Climate change can lead to extreme weather. People in Bihar, India stranded in a flood.
Anthony Acciavatti works at the intersection of architecture and the history of science and technology. His most-recent book, Ganges Water Machine: Designing New India’s Ancient River, is the first comprehensive mapping and environmental history of the Ganges River Basin in over half a century. He will join a panel at this year’s Mittal Institute Annual Symposium focused on climate change in South Asia on May 18 with Harvard professors Sheila Jasanoff and Michael McElroy, as well as the University’s Vice Provost for Climate and Sustainability, James H. Stock.
Mittal Institute: Professor Acciavatti, we’re really looking forward to your panel on climate change and learning more about your extensive research on the Ganges and your book, Ganges Water Machine: Designing New India’s Ancient River. What are some of the most interesting aspects of the Ganges and its environmental history that you would like people to know?
Anthony Acciavatti: I think one of the most compelling aspects of the Ganga River basin is its soils. Ever since the subcontinent collided with Asia 50 million years ago, trillions upon trillions of tons of silt and sediment have been shed from the ever-growing Himalayas during the tempestuous firewater cocktail that we call the monsoons. This silt and sediment are what makes the basin’s soils rich for agriculture and for irrigation. These soils act like sponges and retain water in the ground. Millions of farmers rely on mechanized wells, known as tubewells, to draw up this groundwater for irrigation. Indeed, millions of urban dwellers rely on tubewells for potable water. In short, the soils of the Gangetic plains create unique urban-agrarian linkages across the basin and much of India.
Anthony Acciavatti, Daniel Rose (1951) Visiting Assistant Professor, Yale University.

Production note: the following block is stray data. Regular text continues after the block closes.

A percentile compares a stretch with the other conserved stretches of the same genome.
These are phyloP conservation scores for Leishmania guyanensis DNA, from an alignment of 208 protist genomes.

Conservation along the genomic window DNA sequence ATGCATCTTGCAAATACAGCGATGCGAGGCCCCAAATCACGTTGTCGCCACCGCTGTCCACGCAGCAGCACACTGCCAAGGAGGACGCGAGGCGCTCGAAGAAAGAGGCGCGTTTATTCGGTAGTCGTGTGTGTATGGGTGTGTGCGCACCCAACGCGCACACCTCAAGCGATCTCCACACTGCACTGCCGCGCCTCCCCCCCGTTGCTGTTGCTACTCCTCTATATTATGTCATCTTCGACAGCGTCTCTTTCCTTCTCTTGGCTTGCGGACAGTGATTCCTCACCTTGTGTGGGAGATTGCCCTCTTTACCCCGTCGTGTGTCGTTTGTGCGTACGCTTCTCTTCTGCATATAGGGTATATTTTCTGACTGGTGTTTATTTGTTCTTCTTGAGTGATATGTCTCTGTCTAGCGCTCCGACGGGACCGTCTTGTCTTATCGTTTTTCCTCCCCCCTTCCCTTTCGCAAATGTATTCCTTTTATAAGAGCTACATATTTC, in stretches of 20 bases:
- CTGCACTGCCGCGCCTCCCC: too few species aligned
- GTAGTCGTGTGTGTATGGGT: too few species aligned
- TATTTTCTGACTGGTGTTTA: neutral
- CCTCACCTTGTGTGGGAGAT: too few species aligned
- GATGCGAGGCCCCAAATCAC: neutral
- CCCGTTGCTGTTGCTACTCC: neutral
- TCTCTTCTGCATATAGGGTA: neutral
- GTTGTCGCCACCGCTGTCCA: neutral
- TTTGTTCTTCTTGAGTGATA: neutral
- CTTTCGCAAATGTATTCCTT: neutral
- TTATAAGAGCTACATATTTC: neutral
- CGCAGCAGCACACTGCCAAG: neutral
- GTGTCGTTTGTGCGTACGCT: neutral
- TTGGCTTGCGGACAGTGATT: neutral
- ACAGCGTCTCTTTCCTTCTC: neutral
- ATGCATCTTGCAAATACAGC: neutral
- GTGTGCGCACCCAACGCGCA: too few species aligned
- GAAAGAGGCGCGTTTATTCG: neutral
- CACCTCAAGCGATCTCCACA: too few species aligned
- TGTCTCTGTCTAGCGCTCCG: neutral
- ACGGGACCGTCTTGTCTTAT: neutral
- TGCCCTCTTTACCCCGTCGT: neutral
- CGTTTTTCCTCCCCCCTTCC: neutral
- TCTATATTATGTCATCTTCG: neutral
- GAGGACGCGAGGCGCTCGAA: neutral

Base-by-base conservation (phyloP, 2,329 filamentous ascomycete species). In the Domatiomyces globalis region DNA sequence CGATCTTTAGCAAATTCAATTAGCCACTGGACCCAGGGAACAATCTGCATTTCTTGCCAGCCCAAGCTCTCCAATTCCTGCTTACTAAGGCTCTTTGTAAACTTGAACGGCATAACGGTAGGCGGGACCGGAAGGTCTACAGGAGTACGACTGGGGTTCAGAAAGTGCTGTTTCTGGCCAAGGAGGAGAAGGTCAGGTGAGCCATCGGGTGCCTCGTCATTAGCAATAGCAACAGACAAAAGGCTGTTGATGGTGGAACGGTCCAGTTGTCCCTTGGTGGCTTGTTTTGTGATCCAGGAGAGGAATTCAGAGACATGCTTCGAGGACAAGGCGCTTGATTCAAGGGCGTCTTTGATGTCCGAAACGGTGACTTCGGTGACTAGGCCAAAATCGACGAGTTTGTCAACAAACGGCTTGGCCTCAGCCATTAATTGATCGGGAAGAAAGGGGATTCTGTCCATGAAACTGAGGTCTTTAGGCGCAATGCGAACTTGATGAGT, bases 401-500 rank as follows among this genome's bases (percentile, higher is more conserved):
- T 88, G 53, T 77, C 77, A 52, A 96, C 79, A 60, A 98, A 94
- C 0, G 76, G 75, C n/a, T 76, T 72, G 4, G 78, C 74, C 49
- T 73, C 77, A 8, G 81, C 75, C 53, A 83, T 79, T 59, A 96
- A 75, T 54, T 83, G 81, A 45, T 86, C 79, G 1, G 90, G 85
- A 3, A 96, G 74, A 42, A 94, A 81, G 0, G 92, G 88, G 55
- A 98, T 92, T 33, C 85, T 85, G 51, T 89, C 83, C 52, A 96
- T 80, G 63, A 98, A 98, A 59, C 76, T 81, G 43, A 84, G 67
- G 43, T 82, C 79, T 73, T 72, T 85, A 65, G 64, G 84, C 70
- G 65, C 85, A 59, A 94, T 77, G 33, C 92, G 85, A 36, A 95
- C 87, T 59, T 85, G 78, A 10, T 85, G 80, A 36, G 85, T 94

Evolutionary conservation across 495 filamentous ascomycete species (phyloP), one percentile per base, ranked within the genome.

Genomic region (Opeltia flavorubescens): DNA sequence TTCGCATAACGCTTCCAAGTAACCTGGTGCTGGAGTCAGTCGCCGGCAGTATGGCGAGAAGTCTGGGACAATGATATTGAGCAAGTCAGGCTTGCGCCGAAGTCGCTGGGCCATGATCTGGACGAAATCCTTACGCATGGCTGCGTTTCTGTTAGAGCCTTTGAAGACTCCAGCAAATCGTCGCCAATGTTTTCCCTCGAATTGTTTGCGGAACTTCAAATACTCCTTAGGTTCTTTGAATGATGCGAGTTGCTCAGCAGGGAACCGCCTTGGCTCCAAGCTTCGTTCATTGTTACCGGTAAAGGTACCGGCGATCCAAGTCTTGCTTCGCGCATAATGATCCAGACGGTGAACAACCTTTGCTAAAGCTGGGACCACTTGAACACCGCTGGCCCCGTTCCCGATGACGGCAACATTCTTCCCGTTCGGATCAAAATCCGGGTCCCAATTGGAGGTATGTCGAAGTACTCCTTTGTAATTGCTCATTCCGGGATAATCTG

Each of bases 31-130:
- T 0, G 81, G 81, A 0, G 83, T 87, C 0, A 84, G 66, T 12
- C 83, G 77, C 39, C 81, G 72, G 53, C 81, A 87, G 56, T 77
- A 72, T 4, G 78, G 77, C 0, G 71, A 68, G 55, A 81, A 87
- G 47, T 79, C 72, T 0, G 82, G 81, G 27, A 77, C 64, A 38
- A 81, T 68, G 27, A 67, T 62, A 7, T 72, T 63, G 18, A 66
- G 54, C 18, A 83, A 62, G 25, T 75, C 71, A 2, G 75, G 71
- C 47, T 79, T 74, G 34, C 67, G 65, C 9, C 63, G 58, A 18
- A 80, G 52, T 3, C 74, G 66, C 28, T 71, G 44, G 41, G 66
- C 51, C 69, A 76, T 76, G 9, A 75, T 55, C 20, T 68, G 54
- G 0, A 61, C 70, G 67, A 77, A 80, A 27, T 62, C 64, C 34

Today India is the largest consumer of groundwater in the world. And a great deal of groundwater extraction is drawn from the soils of the Ganga River basin. Unfortunately, despite the ubiquity of groundwater, it is unevenly accessed due to economic constraints and increasingly extracted faster than it is replenished with the monsoons.
Today India is the largest consumer of groundwater in the world. And a great deal of groundwater extraction is drawn from the soils of the Ganga River basin.
Mittal Institute: The book focuses a lot on water and the many conflicts over water for drinking, agriculture, and industry. Could you talk more about this and how climate change is impacting the situation in South Asia?
Anthony Acciavatti: Ecologists often look through the lens of “indicator species” to measure and explain environmental change. By focusing on, say, sparrows, an ecologist can learn a great deal about all the other constituents that make up the habitats of sparrows. For me, water is an equally potent lens to measure and draw social and political changes together with environmental conditions. Drawing the ways in which surface water bodies, like lakes and rivers, overlap with sub-surface water bodies, like aquifers, can tell us a great deal about the ways in which biophysical processes like rainfall and groundwater recharge interface with urban growth and agricultural production. Climate change poses serious threats to rainfall patterns across much of South Asia. We can expect greater swings between too much water and too little water.